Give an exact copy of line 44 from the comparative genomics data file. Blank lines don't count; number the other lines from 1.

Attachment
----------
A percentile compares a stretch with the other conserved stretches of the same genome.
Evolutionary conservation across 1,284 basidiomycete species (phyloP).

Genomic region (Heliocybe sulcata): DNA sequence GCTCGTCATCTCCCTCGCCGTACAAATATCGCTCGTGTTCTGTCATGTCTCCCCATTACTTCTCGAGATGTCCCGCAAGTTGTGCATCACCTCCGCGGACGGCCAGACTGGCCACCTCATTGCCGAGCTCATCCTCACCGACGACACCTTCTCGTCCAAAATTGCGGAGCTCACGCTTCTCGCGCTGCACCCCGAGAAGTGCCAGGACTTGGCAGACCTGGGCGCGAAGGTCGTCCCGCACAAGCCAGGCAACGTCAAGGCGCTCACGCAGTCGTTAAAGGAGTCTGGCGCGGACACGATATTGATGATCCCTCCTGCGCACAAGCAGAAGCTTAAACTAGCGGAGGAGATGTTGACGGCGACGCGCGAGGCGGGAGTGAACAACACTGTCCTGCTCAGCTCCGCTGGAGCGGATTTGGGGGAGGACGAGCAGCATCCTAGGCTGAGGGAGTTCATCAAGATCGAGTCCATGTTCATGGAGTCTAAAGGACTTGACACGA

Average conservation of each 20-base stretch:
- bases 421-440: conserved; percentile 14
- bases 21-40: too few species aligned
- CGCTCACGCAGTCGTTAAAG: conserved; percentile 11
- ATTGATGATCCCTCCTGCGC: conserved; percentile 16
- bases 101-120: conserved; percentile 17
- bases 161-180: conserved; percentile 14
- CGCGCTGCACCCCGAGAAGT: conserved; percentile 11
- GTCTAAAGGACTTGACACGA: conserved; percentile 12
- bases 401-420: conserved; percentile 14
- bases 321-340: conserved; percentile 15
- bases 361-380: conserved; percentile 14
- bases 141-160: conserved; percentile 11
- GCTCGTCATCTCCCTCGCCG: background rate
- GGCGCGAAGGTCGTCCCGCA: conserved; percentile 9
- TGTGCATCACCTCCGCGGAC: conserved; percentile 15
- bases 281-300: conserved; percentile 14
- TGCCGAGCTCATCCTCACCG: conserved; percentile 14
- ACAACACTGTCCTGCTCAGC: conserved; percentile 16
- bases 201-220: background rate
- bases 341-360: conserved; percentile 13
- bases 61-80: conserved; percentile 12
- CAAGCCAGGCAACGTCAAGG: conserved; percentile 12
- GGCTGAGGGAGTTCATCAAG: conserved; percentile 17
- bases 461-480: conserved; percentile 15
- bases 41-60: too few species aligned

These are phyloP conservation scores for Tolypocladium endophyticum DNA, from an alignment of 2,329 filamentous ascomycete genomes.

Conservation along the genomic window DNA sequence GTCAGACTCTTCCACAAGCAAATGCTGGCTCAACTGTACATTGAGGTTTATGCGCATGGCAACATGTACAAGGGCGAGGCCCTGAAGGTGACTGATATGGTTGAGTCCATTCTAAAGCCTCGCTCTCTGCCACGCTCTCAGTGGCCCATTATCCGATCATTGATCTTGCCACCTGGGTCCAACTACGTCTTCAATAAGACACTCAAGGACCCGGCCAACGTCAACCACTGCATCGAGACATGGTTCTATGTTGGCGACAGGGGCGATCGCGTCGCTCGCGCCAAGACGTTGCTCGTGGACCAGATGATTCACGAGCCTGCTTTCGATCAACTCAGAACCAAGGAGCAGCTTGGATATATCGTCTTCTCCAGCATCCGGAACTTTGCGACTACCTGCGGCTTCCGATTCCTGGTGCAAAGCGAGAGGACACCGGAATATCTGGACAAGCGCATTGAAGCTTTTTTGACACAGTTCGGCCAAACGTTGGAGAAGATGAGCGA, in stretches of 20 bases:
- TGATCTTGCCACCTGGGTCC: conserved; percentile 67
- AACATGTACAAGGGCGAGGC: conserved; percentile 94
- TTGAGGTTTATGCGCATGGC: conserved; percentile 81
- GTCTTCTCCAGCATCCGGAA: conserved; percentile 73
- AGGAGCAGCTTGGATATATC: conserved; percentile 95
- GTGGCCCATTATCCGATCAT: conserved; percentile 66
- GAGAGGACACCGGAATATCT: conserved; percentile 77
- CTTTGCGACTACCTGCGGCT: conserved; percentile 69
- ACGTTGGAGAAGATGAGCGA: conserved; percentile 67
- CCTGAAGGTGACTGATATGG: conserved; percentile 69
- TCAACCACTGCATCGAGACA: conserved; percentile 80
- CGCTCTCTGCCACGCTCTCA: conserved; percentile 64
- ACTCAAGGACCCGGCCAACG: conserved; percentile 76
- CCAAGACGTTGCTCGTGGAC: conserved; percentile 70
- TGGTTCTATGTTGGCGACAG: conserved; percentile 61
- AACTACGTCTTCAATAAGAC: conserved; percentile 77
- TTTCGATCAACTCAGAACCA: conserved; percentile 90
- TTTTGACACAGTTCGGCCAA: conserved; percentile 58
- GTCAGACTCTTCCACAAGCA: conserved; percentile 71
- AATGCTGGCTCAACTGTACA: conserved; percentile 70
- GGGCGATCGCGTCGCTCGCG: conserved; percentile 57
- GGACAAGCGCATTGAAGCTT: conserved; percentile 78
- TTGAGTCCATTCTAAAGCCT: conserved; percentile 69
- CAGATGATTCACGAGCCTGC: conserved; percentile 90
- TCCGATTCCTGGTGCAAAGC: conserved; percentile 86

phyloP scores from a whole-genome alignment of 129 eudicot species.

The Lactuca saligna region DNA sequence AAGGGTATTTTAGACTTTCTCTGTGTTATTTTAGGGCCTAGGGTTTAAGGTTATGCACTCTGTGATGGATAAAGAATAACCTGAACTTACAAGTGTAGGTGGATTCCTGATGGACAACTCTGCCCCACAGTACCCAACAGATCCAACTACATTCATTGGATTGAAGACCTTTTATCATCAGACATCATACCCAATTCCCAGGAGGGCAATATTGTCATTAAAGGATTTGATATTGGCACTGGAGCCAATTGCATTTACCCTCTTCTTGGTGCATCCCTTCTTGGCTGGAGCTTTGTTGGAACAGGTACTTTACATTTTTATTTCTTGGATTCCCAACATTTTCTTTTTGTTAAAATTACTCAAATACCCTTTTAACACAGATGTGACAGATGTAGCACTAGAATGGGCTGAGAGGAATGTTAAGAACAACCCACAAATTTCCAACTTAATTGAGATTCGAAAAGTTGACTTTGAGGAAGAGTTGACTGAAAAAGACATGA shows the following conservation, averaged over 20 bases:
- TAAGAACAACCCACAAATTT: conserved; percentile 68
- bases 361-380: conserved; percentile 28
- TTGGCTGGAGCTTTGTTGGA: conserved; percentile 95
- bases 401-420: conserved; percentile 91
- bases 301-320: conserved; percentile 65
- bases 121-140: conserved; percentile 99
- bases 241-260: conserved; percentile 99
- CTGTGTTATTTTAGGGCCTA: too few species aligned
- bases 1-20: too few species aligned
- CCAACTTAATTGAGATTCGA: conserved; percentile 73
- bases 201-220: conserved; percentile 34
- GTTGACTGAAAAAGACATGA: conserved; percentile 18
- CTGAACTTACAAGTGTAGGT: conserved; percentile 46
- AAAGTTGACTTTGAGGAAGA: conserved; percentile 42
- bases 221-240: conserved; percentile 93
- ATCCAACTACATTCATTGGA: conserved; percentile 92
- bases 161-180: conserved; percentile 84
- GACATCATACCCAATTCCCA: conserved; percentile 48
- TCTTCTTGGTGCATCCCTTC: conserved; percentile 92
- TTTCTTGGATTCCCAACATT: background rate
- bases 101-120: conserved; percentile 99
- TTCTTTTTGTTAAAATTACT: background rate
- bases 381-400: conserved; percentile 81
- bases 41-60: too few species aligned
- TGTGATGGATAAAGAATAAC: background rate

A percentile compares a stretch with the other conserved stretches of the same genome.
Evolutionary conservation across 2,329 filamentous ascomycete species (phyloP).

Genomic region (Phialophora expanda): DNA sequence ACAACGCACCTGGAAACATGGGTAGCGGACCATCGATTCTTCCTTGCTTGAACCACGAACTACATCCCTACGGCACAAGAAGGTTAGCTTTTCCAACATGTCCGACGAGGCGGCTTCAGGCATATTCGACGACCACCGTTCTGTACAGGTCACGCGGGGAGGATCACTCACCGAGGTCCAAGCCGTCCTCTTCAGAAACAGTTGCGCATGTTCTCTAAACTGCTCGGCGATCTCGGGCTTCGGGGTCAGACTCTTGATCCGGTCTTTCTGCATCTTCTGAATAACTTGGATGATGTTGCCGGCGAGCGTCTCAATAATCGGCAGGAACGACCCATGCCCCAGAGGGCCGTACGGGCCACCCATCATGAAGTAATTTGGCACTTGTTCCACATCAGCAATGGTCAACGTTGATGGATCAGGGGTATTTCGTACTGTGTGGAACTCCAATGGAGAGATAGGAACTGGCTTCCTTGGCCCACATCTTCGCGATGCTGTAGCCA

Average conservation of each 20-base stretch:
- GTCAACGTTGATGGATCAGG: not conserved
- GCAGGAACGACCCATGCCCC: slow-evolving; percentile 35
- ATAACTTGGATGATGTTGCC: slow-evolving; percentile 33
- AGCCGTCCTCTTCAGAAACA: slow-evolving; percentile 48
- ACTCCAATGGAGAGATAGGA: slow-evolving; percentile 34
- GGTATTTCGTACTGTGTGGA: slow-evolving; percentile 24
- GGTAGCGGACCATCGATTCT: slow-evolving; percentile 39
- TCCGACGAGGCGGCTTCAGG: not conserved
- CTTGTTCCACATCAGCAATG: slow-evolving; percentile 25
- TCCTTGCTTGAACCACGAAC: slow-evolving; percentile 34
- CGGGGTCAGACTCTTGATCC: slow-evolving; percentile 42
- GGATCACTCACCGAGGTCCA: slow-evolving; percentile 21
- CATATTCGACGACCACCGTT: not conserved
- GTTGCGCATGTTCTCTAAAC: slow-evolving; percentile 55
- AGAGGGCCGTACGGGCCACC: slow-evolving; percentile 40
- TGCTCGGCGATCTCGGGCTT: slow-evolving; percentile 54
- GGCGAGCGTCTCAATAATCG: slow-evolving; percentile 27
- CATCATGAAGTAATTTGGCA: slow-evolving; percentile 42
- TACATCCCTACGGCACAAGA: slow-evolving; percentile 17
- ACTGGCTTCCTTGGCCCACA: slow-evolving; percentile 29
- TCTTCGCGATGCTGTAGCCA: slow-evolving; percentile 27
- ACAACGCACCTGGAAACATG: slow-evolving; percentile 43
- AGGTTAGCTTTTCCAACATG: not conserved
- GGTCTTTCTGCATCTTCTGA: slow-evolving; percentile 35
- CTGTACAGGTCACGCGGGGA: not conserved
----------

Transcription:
- ACTCAAGGACCCGGCCAACG: conserved; percentile 76